Abbas: Willing to Resume Negotiations, But...

PA Chairman Mahmoud Abbas: I'm willing to resume peace negotiations...but only if Israel makes an encouraging offer.

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Elad Benari,

Abbas and Ban Ki-moon
Abbas and Ban Ki-moon
Israel news photo: Flash 90

Palestinian Authority Chairman Mahmoud Abbas on Wednesday said that he would be willing to resume negotiations with Israel, but conditioned it on Israel submitting “an encouraging and helpful proposal that can be built upon.”

The Hebrew-language Ma’ariv newspaper reported that Abbas made the comments at a press conference with UN Secretary General Ban Ki-moon, after the two met in Ramallah.

During the press conference Abbas stressed that as far as he is concerned, the solution to the Arab-Israeli conflict is “establishing a Palestinian state within the 1967 borders [1949 armistice lines –ed.] and ending Israeli presence in occupied lands, including the Jordan Valley.”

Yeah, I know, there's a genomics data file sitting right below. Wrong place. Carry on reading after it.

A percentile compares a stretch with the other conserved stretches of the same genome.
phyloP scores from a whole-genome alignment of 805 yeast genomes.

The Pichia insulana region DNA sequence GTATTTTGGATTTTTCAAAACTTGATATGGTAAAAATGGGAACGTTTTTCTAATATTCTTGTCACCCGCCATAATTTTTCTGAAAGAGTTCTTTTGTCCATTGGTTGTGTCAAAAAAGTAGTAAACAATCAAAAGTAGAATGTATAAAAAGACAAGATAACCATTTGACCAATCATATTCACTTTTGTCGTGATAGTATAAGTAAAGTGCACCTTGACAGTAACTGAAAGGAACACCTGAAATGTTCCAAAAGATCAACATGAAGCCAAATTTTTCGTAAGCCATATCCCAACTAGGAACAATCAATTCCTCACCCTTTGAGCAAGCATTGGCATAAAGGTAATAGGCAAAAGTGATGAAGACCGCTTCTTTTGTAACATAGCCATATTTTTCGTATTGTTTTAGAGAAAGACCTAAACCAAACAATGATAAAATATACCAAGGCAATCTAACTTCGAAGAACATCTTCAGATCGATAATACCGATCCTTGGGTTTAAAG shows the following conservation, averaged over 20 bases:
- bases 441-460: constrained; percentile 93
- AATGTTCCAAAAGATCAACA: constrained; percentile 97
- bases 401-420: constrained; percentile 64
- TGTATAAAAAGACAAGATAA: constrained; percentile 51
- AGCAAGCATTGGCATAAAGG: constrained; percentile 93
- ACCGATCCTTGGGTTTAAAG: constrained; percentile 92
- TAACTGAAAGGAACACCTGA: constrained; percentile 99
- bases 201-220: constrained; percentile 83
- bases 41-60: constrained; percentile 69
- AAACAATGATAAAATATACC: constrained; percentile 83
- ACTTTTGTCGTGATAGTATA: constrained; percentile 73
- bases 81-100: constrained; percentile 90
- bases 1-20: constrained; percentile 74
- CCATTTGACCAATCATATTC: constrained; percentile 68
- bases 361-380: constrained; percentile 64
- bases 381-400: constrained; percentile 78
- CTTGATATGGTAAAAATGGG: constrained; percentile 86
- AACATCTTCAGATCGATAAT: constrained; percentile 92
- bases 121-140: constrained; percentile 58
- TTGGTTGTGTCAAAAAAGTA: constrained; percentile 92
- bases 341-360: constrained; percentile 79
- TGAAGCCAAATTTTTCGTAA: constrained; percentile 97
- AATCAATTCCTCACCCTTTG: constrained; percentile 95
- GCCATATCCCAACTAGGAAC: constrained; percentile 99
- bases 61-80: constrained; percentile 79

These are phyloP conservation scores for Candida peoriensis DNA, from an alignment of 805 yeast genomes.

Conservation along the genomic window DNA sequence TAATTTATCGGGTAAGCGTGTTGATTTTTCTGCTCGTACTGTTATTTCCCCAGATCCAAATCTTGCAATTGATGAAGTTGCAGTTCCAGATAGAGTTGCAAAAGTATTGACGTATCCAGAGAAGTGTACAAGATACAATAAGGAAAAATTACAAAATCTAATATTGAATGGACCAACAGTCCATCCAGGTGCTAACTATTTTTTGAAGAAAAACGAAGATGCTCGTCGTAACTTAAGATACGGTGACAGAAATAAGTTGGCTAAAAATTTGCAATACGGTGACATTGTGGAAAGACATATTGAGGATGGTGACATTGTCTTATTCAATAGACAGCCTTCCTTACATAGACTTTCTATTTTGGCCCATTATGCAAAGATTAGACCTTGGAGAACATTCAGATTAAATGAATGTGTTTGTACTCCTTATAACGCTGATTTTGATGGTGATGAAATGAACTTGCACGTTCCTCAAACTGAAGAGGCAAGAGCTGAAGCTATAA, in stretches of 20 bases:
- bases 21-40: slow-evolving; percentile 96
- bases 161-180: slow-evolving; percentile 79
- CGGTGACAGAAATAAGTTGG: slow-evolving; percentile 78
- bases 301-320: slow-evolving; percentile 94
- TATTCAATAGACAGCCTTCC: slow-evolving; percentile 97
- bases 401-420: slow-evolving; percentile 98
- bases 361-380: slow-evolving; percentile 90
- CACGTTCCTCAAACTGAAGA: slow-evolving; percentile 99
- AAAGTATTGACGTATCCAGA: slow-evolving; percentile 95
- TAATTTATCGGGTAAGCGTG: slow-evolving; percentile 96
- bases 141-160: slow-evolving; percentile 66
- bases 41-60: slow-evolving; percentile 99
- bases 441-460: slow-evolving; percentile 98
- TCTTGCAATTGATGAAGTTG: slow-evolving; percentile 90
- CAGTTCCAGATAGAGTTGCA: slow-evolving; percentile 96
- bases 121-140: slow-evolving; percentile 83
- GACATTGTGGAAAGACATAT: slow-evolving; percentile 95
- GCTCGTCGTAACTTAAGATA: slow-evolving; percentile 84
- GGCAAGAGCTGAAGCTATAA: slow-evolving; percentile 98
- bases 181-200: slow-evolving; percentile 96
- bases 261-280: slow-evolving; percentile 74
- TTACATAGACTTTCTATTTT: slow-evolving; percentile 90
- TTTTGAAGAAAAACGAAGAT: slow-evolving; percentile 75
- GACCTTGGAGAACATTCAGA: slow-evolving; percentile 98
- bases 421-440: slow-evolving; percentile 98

Abbas added that the PA has a number of alternatives for negotiations, which he said he will discuss with the foreign ministers of the Arab League during their meeting on Saturday.

Ban, who began his remarks in Arabic, praised Abbas for his “state-building efforts.” Referring to the peace process, Ban said it was time to establish a viable Palestinians state.

“I continue to believe that the two-state solution is achievable through negotiations,” Ban was quoted by Ma’ariv as having said. He later met with the PA’s Prime Minister Salam Fayyad.

Earlier on Wednesday, Ban met with Prime Minister Binyamin Netanyahu, and asked Israel to reinstate the freeze on all construction in Jewish communities in the region, saying at a news conference it was “not helpful” to the peace process.

But Netanyahu noted out that any discussion about a freeze on construction -- or any other action taken by Israel to move the peace process forward -- should come in context of the process itself, rather than as a precondition.

"This issue is part of the negotiations," he told Ban. "It can't be a precondition."

Netanyahu added pointedly that "settlements are not the crux of the conflict, but rather, one of its outcomes. The conflict started 50 years before there were settlements."